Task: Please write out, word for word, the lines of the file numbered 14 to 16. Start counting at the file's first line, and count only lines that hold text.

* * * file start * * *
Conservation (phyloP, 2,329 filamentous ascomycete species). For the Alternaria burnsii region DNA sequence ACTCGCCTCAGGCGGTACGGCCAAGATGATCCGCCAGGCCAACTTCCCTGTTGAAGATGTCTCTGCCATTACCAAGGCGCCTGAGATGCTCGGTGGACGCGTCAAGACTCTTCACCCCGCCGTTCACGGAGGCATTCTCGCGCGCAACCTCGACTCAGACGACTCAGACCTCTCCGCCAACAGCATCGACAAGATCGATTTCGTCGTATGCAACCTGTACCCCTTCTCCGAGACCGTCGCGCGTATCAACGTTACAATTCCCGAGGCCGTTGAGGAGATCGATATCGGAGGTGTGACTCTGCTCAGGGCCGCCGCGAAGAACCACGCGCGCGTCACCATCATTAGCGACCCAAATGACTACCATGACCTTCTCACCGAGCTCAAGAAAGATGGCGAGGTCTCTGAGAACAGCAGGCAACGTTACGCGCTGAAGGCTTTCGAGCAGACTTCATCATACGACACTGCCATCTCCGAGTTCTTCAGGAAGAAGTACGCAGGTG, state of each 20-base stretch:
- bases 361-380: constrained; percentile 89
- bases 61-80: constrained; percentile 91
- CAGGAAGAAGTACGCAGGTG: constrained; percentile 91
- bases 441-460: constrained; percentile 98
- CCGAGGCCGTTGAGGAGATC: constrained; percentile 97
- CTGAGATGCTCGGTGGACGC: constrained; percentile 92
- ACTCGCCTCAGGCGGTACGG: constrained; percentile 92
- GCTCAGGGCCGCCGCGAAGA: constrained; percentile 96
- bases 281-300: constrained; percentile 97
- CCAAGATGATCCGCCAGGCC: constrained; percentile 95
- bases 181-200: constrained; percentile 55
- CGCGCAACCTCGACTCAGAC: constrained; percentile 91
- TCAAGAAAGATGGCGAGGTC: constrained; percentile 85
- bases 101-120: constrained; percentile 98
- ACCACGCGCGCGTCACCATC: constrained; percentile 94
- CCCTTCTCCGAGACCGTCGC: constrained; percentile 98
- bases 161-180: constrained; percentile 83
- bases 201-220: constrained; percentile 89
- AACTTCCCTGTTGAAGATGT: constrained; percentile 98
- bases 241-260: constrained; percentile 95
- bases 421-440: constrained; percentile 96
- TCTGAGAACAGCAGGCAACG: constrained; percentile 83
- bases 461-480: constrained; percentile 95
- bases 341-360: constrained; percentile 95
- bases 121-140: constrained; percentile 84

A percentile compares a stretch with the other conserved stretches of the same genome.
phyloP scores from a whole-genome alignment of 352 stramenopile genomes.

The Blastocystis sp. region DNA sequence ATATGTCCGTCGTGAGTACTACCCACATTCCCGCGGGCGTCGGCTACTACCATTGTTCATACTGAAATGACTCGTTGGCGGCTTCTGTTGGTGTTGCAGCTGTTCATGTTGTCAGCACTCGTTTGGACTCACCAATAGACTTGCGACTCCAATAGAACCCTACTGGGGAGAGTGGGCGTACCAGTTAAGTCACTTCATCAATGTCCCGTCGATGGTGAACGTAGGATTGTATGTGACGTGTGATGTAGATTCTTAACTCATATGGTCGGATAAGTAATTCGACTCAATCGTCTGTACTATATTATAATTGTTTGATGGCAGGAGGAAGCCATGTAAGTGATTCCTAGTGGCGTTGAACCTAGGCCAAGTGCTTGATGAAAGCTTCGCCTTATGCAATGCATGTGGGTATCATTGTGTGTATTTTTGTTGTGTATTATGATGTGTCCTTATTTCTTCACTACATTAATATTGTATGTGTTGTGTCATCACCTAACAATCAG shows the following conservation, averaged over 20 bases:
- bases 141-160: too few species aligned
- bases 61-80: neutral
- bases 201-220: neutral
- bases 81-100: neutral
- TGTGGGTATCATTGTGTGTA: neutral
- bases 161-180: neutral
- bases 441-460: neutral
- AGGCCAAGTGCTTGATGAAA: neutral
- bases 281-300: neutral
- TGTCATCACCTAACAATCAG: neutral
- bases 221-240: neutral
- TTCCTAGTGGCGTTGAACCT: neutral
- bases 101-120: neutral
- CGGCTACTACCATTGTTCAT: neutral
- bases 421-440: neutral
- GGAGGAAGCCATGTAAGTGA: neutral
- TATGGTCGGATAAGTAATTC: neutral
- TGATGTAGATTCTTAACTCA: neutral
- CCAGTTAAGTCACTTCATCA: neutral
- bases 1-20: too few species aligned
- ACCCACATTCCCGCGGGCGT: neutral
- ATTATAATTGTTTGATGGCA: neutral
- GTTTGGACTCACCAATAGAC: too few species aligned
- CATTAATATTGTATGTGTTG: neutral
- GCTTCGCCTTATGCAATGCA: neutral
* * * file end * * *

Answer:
- TCAAGAAAGATGGCGAGGTC: constrained; percentile 85
- bases 101-120: constrained; percentile 98
- ACCACGCGCGCGTCACCATC: constrained; percentile 94